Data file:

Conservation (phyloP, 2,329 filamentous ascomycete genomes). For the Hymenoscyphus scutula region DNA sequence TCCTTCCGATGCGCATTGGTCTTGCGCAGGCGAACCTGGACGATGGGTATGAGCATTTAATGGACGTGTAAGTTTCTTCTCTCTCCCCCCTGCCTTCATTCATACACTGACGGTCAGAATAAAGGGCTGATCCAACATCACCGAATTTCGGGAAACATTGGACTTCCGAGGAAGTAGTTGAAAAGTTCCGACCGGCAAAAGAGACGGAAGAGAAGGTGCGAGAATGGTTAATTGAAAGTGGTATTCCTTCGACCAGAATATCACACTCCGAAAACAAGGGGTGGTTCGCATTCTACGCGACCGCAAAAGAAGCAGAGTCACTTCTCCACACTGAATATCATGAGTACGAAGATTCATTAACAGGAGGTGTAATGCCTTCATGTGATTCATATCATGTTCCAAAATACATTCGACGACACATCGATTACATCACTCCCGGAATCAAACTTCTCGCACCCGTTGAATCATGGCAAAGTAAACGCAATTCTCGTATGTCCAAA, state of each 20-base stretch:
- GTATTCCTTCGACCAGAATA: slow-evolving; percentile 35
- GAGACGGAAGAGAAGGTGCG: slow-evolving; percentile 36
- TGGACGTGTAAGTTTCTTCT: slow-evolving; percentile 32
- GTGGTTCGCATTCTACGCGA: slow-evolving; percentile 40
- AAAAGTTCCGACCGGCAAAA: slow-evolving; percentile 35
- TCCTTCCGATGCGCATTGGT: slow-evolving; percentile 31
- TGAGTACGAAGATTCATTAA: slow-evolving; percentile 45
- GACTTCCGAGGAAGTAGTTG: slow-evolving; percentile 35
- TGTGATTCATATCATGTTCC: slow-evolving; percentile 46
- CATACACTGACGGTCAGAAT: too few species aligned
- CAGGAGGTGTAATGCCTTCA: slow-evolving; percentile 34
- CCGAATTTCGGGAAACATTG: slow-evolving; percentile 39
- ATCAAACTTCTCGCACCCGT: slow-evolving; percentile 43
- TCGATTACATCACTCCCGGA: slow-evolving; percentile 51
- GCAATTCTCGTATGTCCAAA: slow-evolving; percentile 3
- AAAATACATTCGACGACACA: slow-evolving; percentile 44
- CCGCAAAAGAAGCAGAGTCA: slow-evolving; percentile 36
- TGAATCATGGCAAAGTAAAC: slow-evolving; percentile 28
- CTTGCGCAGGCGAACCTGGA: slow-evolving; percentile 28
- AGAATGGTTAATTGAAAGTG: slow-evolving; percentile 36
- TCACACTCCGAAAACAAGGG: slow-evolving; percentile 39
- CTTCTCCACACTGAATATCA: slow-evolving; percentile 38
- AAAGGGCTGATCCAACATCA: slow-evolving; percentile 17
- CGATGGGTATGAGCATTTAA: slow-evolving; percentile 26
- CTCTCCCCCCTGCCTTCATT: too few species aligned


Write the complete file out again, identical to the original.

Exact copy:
Conservation (phyloP, 2,329 filamentous ascomycete genomes). For the Hymenoscyphus scutula region DNA sequence TCCTTCCGATGCGCATTGGTCTTGCGCAGGCGAACCTGGACGATGGGTATGAGCATTTAATGGACGTGTAAGTTTCTTCTCTCTCCCCCCTGCCTTCATTCATACACTGACGGTCAGAATAAAGGGCTGATCCAACATCACCGAATTTCGGGAAACATTGGACTTCCGAGGAAGTAGTTGAAAAGTTCCGACCGGCAAAAGAGACGGAAGAGAAGGTGCGAGAATGGTTAATTGAAAGTGGTATTCCTTCGACCAGAATATCACACTCCGAAAACAAGGGGTGGTTCGCATTCTACGCGACCGCAAAAGAAGCAGAGTCACTTCTCCACACTGAATATCATGAGTACGAAGATTCATTAACAGGAGGTGTAATGCCTTCATGTGATTCATATCATGTTCCAAAATACATTCGACGACACATCGATTACATCACTCCCGGAATCAAACTTCTCGCACCCGTTGAATCATGGCAAAGTAAACGCAATTCTCGTATGTCCAAA, state of each 20-base stretch:
- GTATTCCTTCGACCAGAATA: slow-evolving; percentile 35
- GAGACGGAAGAGAAGGTGCG: slow-evolving; percentile 36
- TGGACGTGTAAGTTTCTTCT: slow-evolving; percentile 32
- GTGGTTCGCATTCTACGCGA: slow-evolving; percentile 40
- AAAAGTTCCGACCGGCAAAA: slow-evolving; percentile 35
- TCCTTCCGATGCGCATTGGT: slow-evolving; percentile 31
- TGAGTACGAAGATTCATTAA: slow-evolving; percentile 45
- GACTTCCGAGGAAGTAGTTG: slow-evolving; percentile 35
- TGTGATTCATATCATGTTCC: slow-evolving; percentile 46
- CATACACTGACGGTCAGAAT: too few species aligned
- CAGGAGGTGTAATGCCTTCA: slow-evolving; percentile 34
- CCGAATTTCGGGAAACATTG: slow-evolving; percentile 39
- ATCAAACTTCTCGCACCCGT: slow-evolving; percentile 43
- TCGATTACATCACTCCCGGA: slow-evolving; percentile 51
- GCAATTCTCGTATGTCCAAA: slow-evolving; percentile 3
- AAAATACATTCGACGACACA: slow-evolving; percentile 44
- CCGCAAAAGAAGCAGAGTCA: slow-evolving; percentile 36
- TGAATCATGGCAAAGTAAAC: slow-evolving; percentile 28
- CTTGCGCAGGCGAACCTGGA: slow-evolving; percentile 28
- AGAATGGTTAATTGAAAGTG: slow-evolving; percentile 36
- TCACACTCCGAAAACAAGGG: slow-evolving; percentile 39
- CTTCTCCACACTGAATATCA: slow-evolving; percentile 38
- AAAGGGCTGATCCAACATCA: slow-evolving; percentile 17
- CGATGGGTATGAGCATTTAA: slow-evolving; percentile 26
- CTCTCCCCCCTGCCTTCATT: too few species aligned